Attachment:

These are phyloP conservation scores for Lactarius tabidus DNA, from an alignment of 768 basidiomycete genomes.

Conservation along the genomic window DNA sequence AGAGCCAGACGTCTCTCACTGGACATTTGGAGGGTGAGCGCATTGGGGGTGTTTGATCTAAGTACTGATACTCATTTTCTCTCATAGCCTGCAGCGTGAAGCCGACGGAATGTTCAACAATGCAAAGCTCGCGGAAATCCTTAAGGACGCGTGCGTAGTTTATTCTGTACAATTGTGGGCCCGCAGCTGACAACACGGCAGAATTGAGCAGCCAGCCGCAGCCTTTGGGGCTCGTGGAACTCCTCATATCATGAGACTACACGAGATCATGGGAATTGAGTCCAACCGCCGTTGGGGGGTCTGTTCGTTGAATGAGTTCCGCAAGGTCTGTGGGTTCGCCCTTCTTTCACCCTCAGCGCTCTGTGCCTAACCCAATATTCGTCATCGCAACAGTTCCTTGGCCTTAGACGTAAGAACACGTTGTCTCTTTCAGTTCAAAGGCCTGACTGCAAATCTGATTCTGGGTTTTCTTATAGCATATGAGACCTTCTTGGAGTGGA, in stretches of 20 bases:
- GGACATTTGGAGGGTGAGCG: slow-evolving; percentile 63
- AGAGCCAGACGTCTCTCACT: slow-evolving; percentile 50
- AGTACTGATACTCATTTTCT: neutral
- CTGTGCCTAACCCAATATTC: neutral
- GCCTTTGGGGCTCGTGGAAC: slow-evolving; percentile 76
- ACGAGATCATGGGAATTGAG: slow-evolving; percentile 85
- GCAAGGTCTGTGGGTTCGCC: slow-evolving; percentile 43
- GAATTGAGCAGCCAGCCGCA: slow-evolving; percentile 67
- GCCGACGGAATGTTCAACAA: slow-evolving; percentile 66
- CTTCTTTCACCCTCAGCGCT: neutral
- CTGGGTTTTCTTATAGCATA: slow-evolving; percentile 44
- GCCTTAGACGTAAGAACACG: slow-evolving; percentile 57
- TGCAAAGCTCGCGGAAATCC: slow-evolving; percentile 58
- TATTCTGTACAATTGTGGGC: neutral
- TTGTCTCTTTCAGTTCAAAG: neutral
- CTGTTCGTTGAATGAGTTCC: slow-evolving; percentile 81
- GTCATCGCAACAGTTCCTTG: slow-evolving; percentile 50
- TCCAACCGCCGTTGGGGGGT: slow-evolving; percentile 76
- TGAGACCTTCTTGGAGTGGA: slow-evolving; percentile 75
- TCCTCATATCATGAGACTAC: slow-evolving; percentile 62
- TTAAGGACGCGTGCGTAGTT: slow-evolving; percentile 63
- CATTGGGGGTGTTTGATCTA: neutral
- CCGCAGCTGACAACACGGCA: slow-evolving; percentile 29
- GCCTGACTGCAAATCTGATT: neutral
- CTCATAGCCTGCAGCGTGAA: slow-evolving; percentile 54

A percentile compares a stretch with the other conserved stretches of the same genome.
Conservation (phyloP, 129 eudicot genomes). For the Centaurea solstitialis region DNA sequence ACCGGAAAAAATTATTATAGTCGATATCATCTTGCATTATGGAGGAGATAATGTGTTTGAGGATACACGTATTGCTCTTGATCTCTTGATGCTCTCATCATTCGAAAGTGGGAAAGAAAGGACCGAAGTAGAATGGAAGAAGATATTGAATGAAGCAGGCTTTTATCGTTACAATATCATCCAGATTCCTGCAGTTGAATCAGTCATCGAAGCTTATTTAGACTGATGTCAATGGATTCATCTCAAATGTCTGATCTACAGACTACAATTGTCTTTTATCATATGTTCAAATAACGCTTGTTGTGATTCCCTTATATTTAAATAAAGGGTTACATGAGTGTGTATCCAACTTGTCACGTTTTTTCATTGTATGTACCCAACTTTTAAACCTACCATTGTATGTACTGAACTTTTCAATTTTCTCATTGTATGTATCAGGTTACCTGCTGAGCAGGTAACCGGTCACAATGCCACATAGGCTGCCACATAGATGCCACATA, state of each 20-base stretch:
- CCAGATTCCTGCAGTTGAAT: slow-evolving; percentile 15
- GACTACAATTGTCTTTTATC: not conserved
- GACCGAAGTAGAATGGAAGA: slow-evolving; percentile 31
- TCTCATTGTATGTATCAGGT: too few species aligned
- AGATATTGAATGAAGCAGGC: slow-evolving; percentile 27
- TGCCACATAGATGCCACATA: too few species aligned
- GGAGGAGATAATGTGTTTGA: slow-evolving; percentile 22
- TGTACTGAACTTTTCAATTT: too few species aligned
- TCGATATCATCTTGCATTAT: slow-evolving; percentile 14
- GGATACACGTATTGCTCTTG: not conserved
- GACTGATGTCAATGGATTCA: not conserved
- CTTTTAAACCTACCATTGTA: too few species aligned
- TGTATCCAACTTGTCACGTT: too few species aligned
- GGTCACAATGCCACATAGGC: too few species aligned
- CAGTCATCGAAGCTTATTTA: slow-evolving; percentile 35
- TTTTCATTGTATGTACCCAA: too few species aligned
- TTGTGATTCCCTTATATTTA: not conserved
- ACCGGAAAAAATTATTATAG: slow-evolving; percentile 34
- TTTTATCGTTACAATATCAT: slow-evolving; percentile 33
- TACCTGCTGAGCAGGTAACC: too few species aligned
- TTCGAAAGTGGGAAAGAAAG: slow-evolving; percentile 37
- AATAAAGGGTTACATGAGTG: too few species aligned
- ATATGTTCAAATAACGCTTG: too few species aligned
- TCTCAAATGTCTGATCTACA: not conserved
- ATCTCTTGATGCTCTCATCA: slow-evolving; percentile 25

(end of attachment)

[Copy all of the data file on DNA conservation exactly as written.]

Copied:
These are phyloP conservation scores for Lactarius tabidus DNA, from an alignment of 768 basidiomycete genomes.

Conservation along the genomic window DNA sequence AGAGCCAGACGTCTCTCACTGGACATTTGGAGGGTGAGCGCATTGGGGGTGTTTGATCTAAGTACTGATACTCATTTTCTCTCATAGCCTGCAGCGTGAAGCCGACGGAATGTTCAACAATGCAAAGCTCGCGGAAATCCTTAAGGACGCGTGCGTAGTTTATTCTGTACAATTGTGGGCCCGCAGCTGACAACACGGCAGAATTGAGCAGCCAGCCGCAGCCTTTGGGGCTCGTGGAACTCCTCATATCATGAGACTACACGAGATCATGGGAATTGAGTCCAACCGCCGTTGGGGGGTCTGTTCGTTGAATGAGTTCCGCAAGGTCTGTGGGTTCGCCCTTCTTTCACCCTCAGCGCTCTGTGCCTAACCCAATATTCGTCATCGCAACAGTTCCTTGGCCTTAGACGTAAGAACACGTTGTCTCTTTCAGTTCAAAGGCCTGACTGCAAATCTGATTCTGGGTTTTCTTATAGCATATGAGACCTTCTTGGAGTGGA, in stretches of 20 bases:
- GGACATTTGGAGGGTGAGCG: slow-evolving; percentile 63
- AGAGCCAGACGTCTCTCACT: slow-evolving; percentile 50
- AGTACTGATACTCATTTTCT: neutral
- CTGTGCCTAACCCAATATTC: neutral
- GCCTTTGGGGCTCGTGGAAC: slow-evolving; percentile 76
- ACGAGATCATGGGAATTGAG: slow-evolving; percentile 85
- GCAAGGTCTGTGGGTTCGCC: slow-evolving; percentile 43
- GAATTGAGCAGCCAGCCGCA: slow-evolving; percentile 67
- GCCGACGGAATGTTCAACAA: slow-evolving; percentile 66
- CTTCTTTCACCCTCAGCGCT: neutral
- CTGGGTTTTCTTATAGCATA: slow-evolving; percentile 44
- GCCTTAGACGTAAGAACACG: slow-evolving; percentile 57
- TGCAAAGCTCGCGGAAATCC: slow-evolving; percentile 58
- TATTCTGTACAATTGTGGGC: neutral
- TTGTCTCTTTCAGTTCAAAG: neutral
- CTGTTCGTTGAATGAGTTCC: slow-evolving; percentile 81
- GTCATCGCAACAGTTCCTTG: slow-evolving; percentile 50
- TCCAACCGCCGTTGGGGGGT: slow-evolving; percentile 76
- TGAGACCTTCTTGGAGTGGA: slow-evolving; percentile 75
- TCCTCATATCATGAGACTAC: slow-evolving; percentile 62
- TTAAGGACGCGTGCGTAGTT: slow-evolving; percentile 63
- CATTGGGGGTGTTTGATCTA: neutral
- CCGCAGCTGACAACACGGCA: slow-evolving; percentile 29
- GCCTGACTGCAAATCTGATT: neutral
- CTCATAGCCTGCAGCGTGAA: slow-evolving; percentile 54

A percentile compares a stretch with the other conserved stretches of the same genome.
Conservation (phyloP, 129 eudicot genomes). For the Centaurea solstitialis region DNA sequence ACCGGAAAAAATTATTATAGTCGATATCATCTTGCATTATGGAGGAGATAATGTGTTTGAGGATACACGTATTGCTCTTGATCTCTTGATGCTCTCATCATTCGAAAGTGGGAAAGAAAGGACCGAAGTAGAATGGAAGAAGATATTGAATGAAGCAGGCTTTTATCGTTACAATATCATCCAGATTCCTGCAGTTGAATCAGTCATCGAAGCTTATTTAGACTGATGTCAATGGATTCATCTCAAATGTCTGATCTACAGACTACAATTGTCTTTTATCATATGTTCAAATAACGCTTGTTGTGATTCCCTTATATTTAAATAAAGGGTTACATGAGTGTGTATCCAACTTGTCACGTTTTTTCATTGTATGTACCCAACTTTTAAACCTACCATTGTATGTACTGAACTTTTCAATTTTCTCATTGTATGTATCAGGTTACCTGCTGAGCAGGTAACCGGTCACAATGCCACATAGGCTGCCACATAGATGCCACATA, state of each 20-base stretch:
- CCAGATTCCTGCAGTTGAAT: slow-evolving; percentile 15
- GACTACAATTGTCTTTTATC: not conserved
- GACCGAAGTAGAATGGAAGA: slow-evolving; percentile 31
- TCTCATTGTATGTATCAGGT: too few species aligned
- AGATATTGAATGAAGCAGGC: slow-evolving; percentile 27
- TGCCACATAGATGCCACATA: too few species aligned
- GGAGGAGATAATGTGTTTGA: slow-evolving; percentile 22
- TGTACTGAACTTTTCAATTT: too few species aligned
- TCGATATCATCTTGCATTAT: slow-evolving; percentile 14
- GGATACACGTATTGCTCTTG: not conserved
- GACTGATGTCAATGGATTCA: not conserved
- CTTTTAAACCTACCATTGTA: too few species aligned
- TGTATCCAACTTGTCACGTT: too few species aligned
- GGTCACAATGCCACATAGGC: too few species aligned
- CAGTCATCGAAGCTTATTTA: slow-evolving; percentile 35
- TTTTCATTGTATGTACCCAA: too few species aligned
- TTGTGATTCCCTTATATTTA: not conserved
- ACCGGAAAAAATTATTATAG: slow-evolving; percentile 34
- TTTTATCGTTACAATATCAT: slow-evolving; percentile 33
- TACCTGCTGAGCAGGTAACC: too few species aligned
- TTCGAAAGTGGGAAAGAAAG: slow-evolving; percentile 37
- AATAAAGGGTTACATGAGTG: too few species aligned
- ATATGTTCAAATAACGCTTG: too few species aligned
- TCTCAAATGTCTGATCTACA: not conserved
- ATCTCTTGATGCTCTCATCA: slow-evolving; percentile 25